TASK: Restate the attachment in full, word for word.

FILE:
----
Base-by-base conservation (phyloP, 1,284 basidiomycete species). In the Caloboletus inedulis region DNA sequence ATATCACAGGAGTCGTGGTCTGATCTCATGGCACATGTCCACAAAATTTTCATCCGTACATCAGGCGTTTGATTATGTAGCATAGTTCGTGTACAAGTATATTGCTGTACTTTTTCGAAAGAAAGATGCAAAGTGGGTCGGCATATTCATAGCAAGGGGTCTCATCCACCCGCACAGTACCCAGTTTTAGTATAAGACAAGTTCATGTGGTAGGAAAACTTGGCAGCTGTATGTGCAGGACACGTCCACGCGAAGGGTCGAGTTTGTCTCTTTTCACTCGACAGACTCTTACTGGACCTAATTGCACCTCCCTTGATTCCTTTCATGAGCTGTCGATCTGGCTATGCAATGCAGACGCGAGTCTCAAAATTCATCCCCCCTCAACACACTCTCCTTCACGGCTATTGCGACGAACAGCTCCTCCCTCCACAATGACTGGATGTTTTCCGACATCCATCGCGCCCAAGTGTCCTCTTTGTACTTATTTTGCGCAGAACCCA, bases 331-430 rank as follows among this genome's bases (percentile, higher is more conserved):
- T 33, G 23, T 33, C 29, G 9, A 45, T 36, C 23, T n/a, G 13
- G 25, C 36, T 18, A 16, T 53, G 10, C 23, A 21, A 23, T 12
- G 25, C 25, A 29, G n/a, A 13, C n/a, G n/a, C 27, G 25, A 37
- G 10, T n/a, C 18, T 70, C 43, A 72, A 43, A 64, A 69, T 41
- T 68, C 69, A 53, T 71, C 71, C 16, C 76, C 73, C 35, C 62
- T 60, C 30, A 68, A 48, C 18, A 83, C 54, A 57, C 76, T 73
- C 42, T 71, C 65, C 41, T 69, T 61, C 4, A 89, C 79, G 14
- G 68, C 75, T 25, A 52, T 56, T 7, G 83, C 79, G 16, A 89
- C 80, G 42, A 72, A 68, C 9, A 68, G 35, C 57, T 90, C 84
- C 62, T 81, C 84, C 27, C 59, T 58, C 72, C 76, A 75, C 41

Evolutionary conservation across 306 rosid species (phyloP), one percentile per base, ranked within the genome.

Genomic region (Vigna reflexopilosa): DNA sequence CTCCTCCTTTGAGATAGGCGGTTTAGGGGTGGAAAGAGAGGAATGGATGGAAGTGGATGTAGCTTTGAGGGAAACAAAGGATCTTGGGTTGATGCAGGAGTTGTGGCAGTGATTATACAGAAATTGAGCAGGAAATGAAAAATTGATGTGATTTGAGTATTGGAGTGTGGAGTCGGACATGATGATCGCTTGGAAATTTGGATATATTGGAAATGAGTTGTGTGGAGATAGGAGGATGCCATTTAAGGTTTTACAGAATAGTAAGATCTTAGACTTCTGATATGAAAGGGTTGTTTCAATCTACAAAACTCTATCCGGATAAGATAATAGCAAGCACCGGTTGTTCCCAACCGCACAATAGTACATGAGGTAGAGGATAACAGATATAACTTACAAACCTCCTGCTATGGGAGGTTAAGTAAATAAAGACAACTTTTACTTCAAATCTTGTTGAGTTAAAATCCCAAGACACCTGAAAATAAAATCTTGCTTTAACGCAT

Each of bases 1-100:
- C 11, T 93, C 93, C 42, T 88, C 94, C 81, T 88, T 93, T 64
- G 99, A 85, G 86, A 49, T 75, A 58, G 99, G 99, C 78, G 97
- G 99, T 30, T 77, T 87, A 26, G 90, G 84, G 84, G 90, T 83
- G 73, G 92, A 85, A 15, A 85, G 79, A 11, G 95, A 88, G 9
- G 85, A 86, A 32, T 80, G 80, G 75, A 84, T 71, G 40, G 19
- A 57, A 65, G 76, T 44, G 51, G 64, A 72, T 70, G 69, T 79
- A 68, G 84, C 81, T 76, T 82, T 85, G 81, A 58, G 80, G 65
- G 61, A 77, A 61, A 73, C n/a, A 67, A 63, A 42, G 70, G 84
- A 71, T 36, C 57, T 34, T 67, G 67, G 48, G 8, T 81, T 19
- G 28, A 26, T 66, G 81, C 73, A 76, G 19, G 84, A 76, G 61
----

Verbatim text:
Base-by-base conservation (phyloP, 1,284 basidiomycete species). In the Caloboletus inedulis region DNA sequence ATATCACAGGAGTCGTGGTCTGATCTCATGGCACATGTCCACAAAATTTTCATCCGTACATCAGGCGTTTGATTATGTAGCATAGTTCGTGTACAAGTATATTGCTGTACTTTTTCGAAAGAAAGATGCAAAGTGGGTCGGCATATTCATAGCAAGGGGTCTCATCCACCCGCACAGTACCCAGTTTTAGTATAAGACAAGTTCATGTGGTAGGAAAACTTGGCAGCTGTATGTGCAGGACACGTCCACGCGAAGGGTCGAGTTTGTCTCTTTTCACTCGACAGACTCTTACTGGACCTAATTGCACCTCCCTTGATTCCTTTCATGAGCTGTCGATCTGGCTATGCAATGCAGACGCGAGTCTCAAAATTCATCCCCCCTCAACACACTCTCCTTCACGGCTATTGCGACGAACAGCTCCTCCCTCCACAATGACTGGATGTTTTCCGACATCCATCGCGCCCAAGTGTCCTCTTTGTACTTATTTTGCGCAGAACCCA, bases 331-430 rank as follows among this genome's bases (percentile, higher is more conserved):
- T 33, G 23, T 33, C 29, G 9, A 45, T 36, C 23, T n/a, G 13
- G 25, C 36, T 18, A 16, T 53, G 10, C 23, A 21, A 23, T 12
- G 25, C 25, A 29, G n/a, A 13, C n/a, G n/a, C 27, G 25, A 37
- G 10, T n/a, C 18, T 70, C 43, A 72, A 43, A 64, A 69, T 41
- T 68, C 69, A 53, T 71, C 71, C 16, C 76, C 73, C 35, C 62
- T 60, C 30, A 68, A 48, C 18, A 83, C 54, A 57, C 76, T 73
- C 42, T 71, C 65, C 41, T 69, T 61, C 4, A 89, C 79, G 14
- G 68, C 75, T 25, A 52, T 56, T 7, G 83, C 79, G 16, A 89
- C 80, G 42, A 72, A 68, C 9, A 68, G 35, C 57, T 90, C 84
- C 62, T 81, C 84, C 27, C 59, T 58, C 72, C 76, A 75, C 41

Evolutionary conservation across 306 rosid species (phyloP), one percentile per base, ranked within the genome.

Genomic region (Vigna reflexopilosa): DNA sequence CTCCTCCTTTGAGATAGGCGGTTTAGGGGTGGAAAGAGAGGAATGGATGGAAGTGGATGTAGCTTTGAGGGAAACAAAGGATCTTGGGTTGATGCAGGAGTTGTGGCAGTGATTATACAGAAATTGAGCAGGAAATGAAAAATTGATGTGATTTGAGTATTGGAGTGTGGAGTCGGACATGATGATCGCTTGGAAATTTGGATATATTGGAAATGAGTTGTGTGGAGATAGGAGGATGCCATTTAAGGTTTTACAGAATAGTAAGATCTTAGACTTCTGATATGAAAGGGTTGTTTCAATCTACAAAACTCTATCCGGATAAGATAATAGCAAGCACCGGTTGTTCCCAACCGCACAATAGTACATGAGGTAGAGGATAACAGATATAACTTACAAACCTCCTGCTATGGGAGGTTAAGTAAATAAAGACAACTTTTACTTCAAATCTTGTTGAGTTAAAATCCCAAGACACCTGAAAATAAAATCTTGCTTTAACGCAT

Each of bases 1-100:
- C 11, T 93, C 93, C 42, T 88, C 94, C 81, T 88, T 93, T 64
- G 99, A 85, G 86, A 49, T 75, A 58, G 99, G 99, C 78, G 97
- G 99, T 30, T 77, T 87, A 26, G 90, G 84, G 84, G 90, T 83
- G 73, G 92, A 85, A 15, A 85, G 79, A 11, G 95, A 88, G 9
- G 85, A 86, A 32, T 80, G 80, G 75, A 84, T 71, G 40, G 19
- A 57, A 65, G 76, T 44, G 51, G 64, A 72, T 70, G 69, T 79
- A 68, G 84, C 81, T 76, T 82, T 85, G 81, A 58, G 80, G 65
- G 61, A 77, A 61, A 73, C n/a, A 67, A 63, A 42, G 70, G 84
- A 71, T 36, C 57, T 34, T 67, G 67, G 48, G 8, T 81, T 19
- G 28, A 26, T 66, G 81, C 73, A 76, G 19, G 84, A 76, G 61